Even though I know that I can check (and double-check) that there is no power left going to the wires on which I’m working, the (totally improbable and quite possibly crazy) idea that somehow, someway, the power MIGHT come back on really freaks me out. Like any wise woman, I save all electrical-wiring projects for my husband.
Our office tends to be the dumping ground for our family. Anything that doesn’t have a home seems to wind up getting stored in the office, leading to a large accumulation of
One of the things that was taking over the office was a large amount of gift-wrapping supplies. Not only was it all over the place, it wasn’t pretty to look at and was causing a large amount of visual clutter.
Mail that needs to be opened and sorted. Paperwork coming home from school. Random odds and ends that are going to some other final destination. During baseball season, I probably remove at least three baseballs per week from the counter. (I’m pretty sure that baseballs are breeding and reproducing somewhere nearby – that is the only explanation for their seemingly ever-increasing numbers.)
My boys come home from school and my kitchen island is instantly full of binders, books, reading logs, lunch boxes, water bottles and whatever else they pull out of their clown-car-esque backpacks. Read More
I get it – the kitchen is the center of the house. We spend a large proportion of our time in the kitchen, so it makes sense that all of the “stuff” ends up there as well.
Some of the “stuff” has a legitimate reason to be on the counter, like the fresh fruit that I’ve left out in the hopes that my boys will grab instead of crackers. Still, all of that legitimate stuff can add up and lead to an overload of visual clutter.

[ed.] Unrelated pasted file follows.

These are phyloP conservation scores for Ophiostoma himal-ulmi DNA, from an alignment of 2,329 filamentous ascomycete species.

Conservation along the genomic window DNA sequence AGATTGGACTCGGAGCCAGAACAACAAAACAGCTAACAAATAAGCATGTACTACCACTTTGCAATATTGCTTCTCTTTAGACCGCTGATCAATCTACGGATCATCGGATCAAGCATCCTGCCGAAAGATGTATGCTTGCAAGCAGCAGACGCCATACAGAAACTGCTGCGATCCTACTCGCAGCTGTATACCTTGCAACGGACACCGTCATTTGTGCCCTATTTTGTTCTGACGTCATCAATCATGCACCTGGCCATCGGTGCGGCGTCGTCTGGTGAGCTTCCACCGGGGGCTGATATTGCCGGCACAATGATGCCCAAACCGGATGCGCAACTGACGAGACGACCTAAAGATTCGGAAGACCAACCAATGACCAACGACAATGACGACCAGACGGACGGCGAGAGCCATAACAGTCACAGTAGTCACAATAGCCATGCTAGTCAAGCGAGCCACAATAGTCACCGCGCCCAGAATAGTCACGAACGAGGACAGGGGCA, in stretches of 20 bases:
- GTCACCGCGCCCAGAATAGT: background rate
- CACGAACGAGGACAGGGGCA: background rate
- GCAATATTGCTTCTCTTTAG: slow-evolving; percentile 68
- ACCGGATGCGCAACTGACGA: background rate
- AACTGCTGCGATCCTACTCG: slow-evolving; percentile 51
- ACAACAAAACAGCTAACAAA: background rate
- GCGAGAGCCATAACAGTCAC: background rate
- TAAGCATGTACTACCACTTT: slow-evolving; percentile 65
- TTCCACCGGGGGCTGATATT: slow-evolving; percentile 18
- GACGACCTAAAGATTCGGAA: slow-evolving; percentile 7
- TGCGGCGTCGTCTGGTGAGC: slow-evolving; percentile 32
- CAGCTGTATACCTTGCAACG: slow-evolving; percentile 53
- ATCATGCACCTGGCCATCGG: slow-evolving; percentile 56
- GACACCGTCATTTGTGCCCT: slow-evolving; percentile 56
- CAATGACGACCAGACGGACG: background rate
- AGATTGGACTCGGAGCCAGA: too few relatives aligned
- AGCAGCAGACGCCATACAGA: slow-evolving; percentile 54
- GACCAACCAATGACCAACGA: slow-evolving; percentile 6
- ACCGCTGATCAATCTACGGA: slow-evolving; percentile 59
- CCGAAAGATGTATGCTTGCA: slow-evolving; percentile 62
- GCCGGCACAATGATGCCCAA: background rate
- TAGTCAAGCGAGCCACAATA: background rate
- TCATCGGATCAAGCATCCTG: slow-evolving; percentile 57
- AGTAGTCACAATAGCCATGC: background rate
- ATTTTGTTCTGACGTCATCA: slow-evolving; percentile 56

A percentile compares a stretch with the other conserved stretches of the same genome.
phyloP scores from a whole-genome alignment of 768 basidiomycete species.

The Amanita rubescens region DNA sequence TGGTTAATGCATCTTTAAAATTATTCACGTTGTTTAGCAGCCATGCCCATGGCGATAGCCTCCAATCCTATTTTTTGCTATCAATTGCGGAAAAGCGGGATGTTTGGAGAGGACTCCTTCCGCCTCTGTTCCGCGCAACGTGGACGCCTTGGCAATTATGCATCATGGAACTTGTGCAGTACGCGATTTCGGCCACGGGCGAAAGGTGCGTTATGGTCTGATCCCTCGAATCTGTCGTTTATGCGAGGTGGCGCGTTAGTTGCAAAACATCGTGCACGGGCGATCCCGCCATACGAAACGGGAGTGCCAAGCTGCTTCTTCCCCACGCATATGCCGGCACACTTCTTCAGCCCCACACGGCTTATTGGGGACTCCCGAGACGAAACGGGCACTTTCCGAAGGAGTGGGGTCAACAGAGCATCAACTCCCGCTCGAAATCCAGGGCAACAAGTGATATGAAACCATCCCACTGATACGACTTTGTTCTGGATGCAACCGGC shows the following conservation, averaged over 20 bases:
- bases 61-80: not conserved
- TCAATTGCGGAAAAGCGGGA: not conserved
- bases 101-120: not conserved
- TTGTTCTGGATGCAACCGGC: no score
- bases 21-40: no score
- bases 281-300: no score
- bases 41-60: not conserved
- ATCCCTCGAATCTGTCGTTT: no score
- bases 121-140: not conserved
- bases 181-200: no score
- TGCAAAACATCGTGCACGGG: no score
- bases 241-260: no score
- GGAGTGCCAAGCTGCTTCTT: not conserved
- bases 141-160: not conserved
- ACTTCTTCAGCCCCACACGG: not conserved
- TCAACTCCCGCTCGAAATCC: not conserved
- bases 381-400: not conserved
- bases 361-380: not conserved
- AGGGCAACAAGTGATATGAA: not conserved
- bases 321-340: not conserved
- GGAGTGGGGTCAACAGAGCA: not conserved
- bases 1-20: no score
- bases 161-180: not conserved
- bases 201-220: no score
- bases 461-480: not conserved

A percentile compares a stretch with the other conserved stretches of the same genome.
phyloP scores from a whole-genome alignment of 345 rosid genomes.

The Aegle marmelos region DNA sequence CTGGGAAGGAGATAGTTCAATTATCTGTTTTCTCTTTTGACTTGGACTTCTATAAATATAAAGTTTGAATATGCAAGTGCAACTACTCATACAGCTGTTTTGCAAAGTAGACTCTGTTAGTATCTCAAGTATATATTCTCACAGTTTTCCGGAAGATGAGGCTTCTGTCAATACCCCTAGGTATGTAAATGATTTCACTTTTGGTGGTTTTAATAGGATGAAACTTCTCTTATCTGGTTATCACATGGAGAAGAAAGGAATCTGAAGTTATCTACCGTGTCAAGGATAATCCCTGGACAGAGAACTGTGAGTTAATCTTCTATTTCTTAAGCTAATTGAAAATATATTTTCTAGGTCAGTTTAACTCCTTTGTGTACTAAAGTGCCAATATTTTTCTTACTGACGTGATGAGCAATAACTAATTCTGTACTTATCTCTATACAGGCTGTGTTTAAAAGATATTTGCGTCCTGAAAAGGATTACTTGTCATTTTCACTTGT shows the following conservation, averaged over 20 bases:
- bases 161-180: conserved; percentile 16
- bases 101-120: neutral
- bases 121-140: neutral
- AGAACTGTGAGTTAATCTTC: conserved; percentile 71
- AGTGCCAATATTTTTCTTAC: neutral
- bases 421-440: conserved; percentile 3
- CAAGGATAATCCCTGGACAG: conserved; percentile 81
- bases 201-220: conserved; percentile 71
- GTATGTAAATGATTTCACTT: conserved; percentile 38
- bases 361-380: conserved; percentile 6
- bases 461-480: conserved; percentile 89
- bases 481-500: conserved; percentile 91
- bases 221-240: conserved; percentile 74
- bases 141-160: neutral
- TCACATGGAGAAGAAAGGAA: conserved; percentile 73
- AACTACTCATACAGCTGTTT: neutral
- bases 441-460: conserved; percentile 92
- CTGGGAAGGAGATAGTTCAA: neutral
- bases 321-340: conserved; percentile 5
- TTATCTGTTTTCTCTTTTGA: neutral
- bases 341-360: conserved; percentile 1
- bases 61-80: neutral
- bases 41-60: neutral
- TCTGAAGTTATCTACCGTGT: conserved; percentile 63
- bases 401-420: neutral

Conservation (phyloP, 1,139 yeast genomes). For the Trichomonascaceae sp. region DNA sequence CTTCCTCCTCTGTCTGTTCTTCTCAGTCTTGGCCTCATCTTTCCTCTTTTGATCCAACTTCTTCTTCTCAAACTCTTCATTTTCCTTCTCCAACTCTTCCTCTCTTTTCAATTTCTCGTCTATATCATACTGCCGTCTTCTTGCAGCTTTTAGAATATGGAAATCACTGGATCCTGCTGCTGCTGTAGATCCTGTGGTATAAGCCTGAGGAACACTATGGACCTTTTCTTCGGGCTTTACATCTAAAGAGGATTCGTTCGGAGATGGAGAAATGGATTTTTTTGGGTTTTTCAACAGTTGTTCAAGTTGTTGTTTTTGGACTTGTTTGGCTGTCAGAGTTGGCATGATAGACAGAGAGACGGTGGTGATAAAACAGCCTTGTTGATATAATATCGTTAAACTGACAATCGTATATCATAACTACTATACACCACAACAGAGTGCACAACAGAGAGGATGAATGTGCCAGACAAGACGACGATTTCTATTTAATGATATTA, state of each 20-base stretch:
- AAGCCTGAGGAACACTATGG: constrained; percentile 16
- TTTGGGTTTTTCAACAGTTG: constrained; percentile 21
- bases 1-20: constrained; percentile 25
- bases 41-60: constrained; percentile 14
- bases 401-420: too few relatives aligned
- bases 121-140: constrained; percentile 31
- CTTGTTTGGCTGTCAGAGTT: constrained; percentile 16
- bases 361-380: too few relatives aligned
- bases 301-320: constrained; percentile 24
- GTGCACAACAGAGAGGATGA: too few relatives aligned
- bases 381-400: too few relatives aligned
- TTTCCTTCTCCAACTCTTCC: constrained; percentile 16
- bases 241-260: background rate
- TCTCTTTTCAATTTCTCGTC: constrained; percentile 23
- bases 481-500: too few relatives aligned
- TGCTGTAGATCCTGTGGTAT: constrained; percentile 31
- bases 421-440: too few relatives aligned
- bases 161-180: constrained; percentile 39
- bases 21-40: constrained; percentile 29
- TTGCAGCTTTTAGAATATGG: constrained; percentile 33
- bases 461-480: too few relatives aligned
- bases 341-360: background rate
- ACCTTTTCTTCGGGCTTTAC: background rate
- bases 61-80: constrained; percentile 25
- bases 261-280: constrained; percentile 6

I’ve been seeing more and more ideas where my fellow DIY-ers hung cute baskets or file folders on the walls, so I’ve been keeping my eyes open for my own DIY solution. On a recent shopping trip to my local craft store (a trip, I might add, that was for something else entirely!), they were having a sale on baskets, so I peaked down the aisle for a look.
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Score! I found two baskets that were the perfect size (about 12″ wide, 8″ tall and 6″ deep). Order a similar basket here.
I wanted matching hooks, but could only find white, black and silver (the baskets themselves are a matte-brown metal), so I went with medium white hooks and figured I’d have some sort of spray paint at home that would work.
I had some Rust-Oleum in Espresso leftover from another project, and it was a pretty-darned perfect match.
(Maybe a little shinier than I would have liked, but considering that I didn’t have to buy more paint – I’ll take it!)
I recommend that you follow the instructions when installing the hooks. I didn’t wait the recommended 1 hour before using, and my heavy little clementines pulled one of the hooks right off of the wall. I reinstalled the hook (using a new sticky), followed the instructions the second time around and my hooks have been holding nicely.
One of my earliest DIY projects was building a dollhouse from a kit. I spent hours and hours painting, assembling, and crafting tiny, little accessories. I still have that dollhouse; in true DIY style, it’s still a work in progress.
My love of gardening also started when I was young. I loved helping my mom put new plants in the ground each spring, and watching how they grew. We had lots of edibles in our garden (including my absolute favorites, raspberries); even as a child, I could appreciate the satisfaction of eating something that I had planted. (And to this day, there is very little that compares to eating fresh raspberries that are still warm from the sun.) Read More